16. Simulation Development Team • Encourage development of faculty and a appoint a Simulation Development Team • Ask a consultant to work with the simulation team to get everyone on board and motivated • Use materials available for learning • Visit nursing schools and medical centers that use simulations

  17. Simulation Development Team • Hold phone conferences with other educators who incorporate simulation into their teaching • Stay current with the literature – more is coming out at a higher level, but it is slow to come

  18. Faculty/Sim Team Development • Need buy-in from faculty • Start with a ‘champion’ or small cohort of faculty • Obtain funding for small projects • Seminar development • Designing simulations • Evaluating the use of simulations

  19. Faculty/Sim Team Development • Initiate a Simulation Interest Group (SIG) for more buy-in and support • Attend regional, state, national conferences, e.g., SUN meetings • Promote partnerships and collaboration with other schools, clinical partners, nursing organizations, corporations, etc.

  20. Strategies to Assist Faculty • Select a course to implement simulations: • Ask what experience would you want all students to experience? • Have faculty develop and write scenario (have peer-reviewed) • Conduct a pilot simulation with end-users • Schedule lab and debriefing times

  21. Guidelines for Educators • Ensure specific objectives match the simulation • Set a time limit for the simulation and adhere to it • Assign roles to students prior to the simulation to avoid confusion and delay

  22. Guidelines for Educators • Avoid interrupting students during the simulation experience – use debriefing time to correct mistakes • Ideally limit to 2-6 students in a simulation • Develop simulation in authentic, realistic manner • Ensure faculty who implement a simulation know how to conduct one

  23. Plan for Coordination • Work smart and efficient; work in teams, determine what scenarios are priority • Don’t duplicate efforts; if working in a system school or with a clinical partner, assign specific scenarios to faculty, then compile the scenarios for all to share • Partner with other schools, clinical agency educators, and other healthcare professionals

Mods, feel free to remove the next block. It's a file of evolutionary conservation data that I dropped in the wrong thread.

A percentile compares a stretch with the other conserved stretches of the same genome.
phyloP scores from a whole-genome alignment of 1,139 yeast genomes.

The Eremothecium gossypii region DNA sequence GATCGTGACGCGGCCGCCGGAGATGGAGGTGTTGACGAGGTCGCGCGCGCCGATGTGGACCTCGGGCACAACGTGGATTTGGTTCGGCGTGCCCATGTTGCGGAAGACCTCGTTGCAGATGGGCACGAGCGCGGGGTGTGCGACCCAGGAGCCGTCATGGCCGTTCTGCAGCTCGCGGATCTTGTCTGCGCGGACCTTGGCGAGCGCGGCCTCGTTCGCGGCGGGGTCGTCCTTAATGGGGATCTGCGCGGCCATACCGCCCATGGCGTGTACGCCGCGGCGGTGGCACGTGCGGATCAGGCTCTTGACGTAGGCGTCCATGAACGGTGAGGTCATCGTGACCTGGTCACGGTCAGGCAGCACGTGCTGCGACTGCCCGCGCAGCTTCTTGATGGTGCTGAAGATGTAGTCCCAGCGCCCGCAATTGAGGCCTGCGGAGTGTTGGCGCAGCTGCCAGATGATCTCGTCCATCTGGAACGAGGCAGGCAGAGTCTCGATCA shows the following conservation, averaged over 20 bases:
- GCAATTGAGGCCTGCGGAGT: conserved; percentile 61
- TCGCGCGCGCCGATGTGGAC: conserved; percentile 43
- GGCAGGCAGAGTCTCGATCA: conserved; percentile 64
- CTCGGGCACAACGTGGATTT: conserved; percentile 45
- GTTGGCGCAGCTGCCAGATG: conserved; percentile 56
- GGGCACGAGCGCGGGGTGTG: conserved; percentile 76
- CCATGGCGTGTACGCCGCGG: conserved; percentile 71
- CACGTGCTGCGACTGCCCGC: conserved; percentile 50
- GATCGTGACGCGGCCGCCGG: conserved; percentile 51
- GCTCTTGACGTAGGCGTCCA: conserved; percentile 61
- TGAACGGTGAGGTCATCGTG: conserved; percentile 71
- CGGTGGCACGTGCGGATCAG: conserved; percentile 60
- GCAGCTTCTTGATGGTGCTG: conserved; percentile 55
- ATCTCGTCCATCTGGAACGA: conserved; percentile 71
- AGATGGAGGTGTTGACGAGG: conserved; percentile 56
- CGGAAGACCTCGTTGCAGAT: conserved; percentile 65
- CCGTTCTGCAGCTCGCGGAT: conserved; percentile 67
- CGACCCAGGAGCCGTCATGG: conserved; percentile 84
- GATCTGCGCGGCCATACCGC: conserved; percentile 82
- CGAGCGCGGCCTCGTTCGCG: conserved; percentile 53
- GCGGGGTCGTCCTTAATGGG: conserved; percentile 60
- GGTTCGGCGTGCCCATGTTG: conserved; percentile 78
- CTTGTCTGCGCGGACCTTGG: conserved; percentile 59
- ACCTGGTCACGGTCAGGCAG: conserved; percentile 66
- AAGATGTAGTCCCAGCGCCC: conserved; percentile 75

24. Roles to Re-shape Paradigm • Join organizations and task forces. Get involved at the regional and national level to shape trends and policies • Conduct nursing research • Evaluate learning outcomes. Obtain evidence and findings that reflect meeting desired outcomes

  25. Roles to Re-shape Paradigm • Send in abstracts to speak, disseminate, and participate in conferences • Serve on national panels, focus groups where nursing education decisions are being made, e.g., NLN, HRSA, NCSBN, AHRQ, AACN • Integrate this pedagogy into better practices, better patient outcomes, and improved care and safe environments

  26. Field-Tested Strategies • Ensure objectives match the designed simulation • Provide information/objectives prior to simulation • Assign student roles. Limit them to only nursing-type roles or family members. Don’t ask students to play a health professional role out of their scope of practice.

  27. Field-Tested Strategies • Set a time limit and honor that time with students • Have your scenarios peer-reviewed; use clinical agency partners to do this • Conduct a practice or pilot run-through before implementing your simulations with students

  28. Summary Perhaps the most important reason to adopt this pedagogy is its ability to create environments that present students with problem-solving encounters that require real-time assessment and interventions for a clinical problem and which they can use to learn how to make decisions based on the knowledge and skills learned in their nursing courses.

  29. Conclusions This type of experience can often ‘bridge’ the gap between academe and practice

  30. Conclusions • Overall, students have found simulation experiences rewarding and helpful in increasing their self-confidence prior to entering a clinical unit • Nevertheless, challenges remain • How much will clinical practicum experiences change? • To what extent will simulations be adopted by nurse educators?

  31. Conclusions With the national call for the use of innovative clinical models, nurse educators need to be encouraged, developed, and supported in designing and implementing innovations such as simulations in the nursing curriculum.

  32. Questions? Pamela R. Jeffries DNS, RN, FAAN prjeffri@iupui.edu